The deadline day capture of a player that has experience of the UEFA Champions League, the Premier League and the Bundesliga, as well as 17 goals in 45 appearances for Germany, is yet another signal of intent from the Wolves as the league's emerging second power behind leaders FC Bayern München.
Quite apart from their crushing 4-1 win over the Bavarians on Matchday 18, Schürrle's arrival adds immeasurably to the club's potential and reputation as a rising influence in German and European football, but how and where will the 24-year-old figure for Dieter Hecking's Wolves? bundesliga.com analyses where in attack the former 1. FSV Mainz and Bayer 04 Leverkusen man could find himself among the Wolfpack's starting XI...
Playing on the left side of the attack - in either a 4-2-3-1 or a 4-3-3 formation - would appear to be Schürrle's best position, as well as his favourite. "My position of preference is on the left," he said at his unveiling, and the reason for that is clear.
The Friedrichshafen native is at his most dangerous when he can cut inside onto his right foot from a wide position and unleash those rasping mid-to-long range shots that he so loves, such as this beauty against FC Schalke 04 from November 2012.
On the right
Despite being a pacy, right-footed player, Schürrle is somewhat limited when deployed on the right side of the attack. He filled the role occasionally for Chelsea, but his strength is finding space in the centre of the pitch and testing the goalkeeper. In his second and final season at Leverkusen, he had more shots at goal - 126 - than any other Bundesliga player.
Team-mates Kevin De Bruyne (11 assists in 2014/15), Ivan Perisic and Vieirinha are altogether more adept at hugging the touchline and creating scoring opportunities from wide positions, and with De Bruyne in particular in such sensational form, there appears little need to play Schürrle here. Additionally, he has only assisted five goals from wide positions from the 160 crosses he put in for Mainz and Bayer 04.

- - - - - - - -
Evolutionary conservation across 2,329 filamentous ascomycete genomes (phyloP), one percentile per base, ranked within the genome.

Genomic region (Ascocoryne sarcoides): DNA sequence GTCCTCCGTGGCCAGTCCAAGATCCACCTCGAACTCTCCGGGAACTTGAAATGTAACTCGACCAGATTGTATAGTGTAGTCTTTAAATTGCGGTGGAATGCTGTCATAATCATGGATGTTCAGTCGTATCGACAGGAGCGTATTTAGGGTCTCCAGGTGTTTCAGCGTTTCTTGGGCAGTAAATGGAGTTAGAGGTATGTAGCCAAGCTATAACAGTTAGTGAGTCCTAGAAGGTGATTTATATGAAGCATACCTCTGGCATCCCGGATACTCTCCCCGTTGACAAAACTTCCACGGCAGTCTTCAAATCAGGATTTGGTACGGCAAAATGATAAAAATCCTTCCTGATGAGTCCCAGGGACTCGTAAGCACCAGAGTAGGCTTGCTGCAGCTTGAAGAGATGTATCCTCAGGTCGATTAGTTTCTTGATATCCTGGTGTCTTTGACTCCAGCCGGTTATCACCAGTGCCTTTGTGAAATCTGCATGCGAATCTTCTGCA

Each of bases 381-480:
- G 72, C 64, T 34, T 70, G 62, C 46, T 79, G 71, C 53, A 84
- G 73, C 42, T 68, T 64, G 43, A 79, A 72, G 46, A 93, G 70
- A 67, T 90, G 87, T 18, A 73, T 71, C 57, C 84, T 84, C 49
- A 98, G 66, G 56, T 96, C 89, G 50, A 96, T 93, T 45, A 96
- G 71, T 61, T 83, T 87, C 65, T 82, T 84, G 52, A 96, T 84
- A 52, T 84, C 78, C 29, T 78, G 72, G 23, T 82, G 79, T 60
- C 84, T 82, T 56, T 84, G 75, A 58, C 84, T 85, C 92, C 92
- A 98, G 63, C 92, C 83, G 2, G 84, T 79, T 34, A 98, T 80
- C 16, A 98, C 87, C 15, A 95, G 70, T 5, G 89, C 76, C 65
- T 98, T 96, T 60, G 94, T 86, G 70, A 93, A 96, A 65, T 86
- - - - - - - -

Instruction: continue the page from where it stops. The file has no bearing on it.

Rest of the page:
Behind the striker
A regular goalscorer in his career, playing as a central attacking midfielder would allow him to move into the 'prolific' bracket. His statistics of 38 goals - compared to 21 assists - in 141 Bundesliga appearances suggest that he is far more of a finisher than a creator of goals, thanks to his accurate and powerful shooting.
However, Schürrle is an explosive and direct player that requires space in which to burst, and not a player to orchestrate attacks and dictate the flow or tempo of a game. With that in mind, De Bruyne or Maximilian Arnold would probably be a better bet for the No10 role.
Aside from on the left, allowing Schürrle to lead the line is potentially the ploy that makes the most sense, and one only needs to look back at his final season in Mainz - 15 goals in 33 appearances, 13 of which came as a striker - for confirmation.
For the 05ers, he usually played alongside Adam Szalai, and it seems unlikely that Hecking would plump for two strikers at Wolfsburg. Nevertheless, with runners either side of him and midfielders capable of releasing him from deep, he would no doubt relish being the lone Wolf.
The agony of choice
The statistics point firmly to the conclusion that Schürrle is, despite that for Mario Götze in the 2014 FIFA World Cup final, a finisher first and foremost and not a creator. Playing on the right or as a no 10 would not allow him to make the maximum use of his talents, as well as depriving other players the opportunities to make the most of theirs.
What seems certain is that even in this highly competitive squad he will play regularly - seeing him on the bench would be surprising given his reputation and profile - but the likelihood is that Wolfsburg will now be flexible enough to accommodate him in various areas of the pitch. With so much speed and creativity in the squad, the signs are promising that Hecking can get the best of Schürrle, just as they are that the man himself, who has never spent more than two seasons at any club since turning professional, is set for a long and successful spell in Lower Saxony.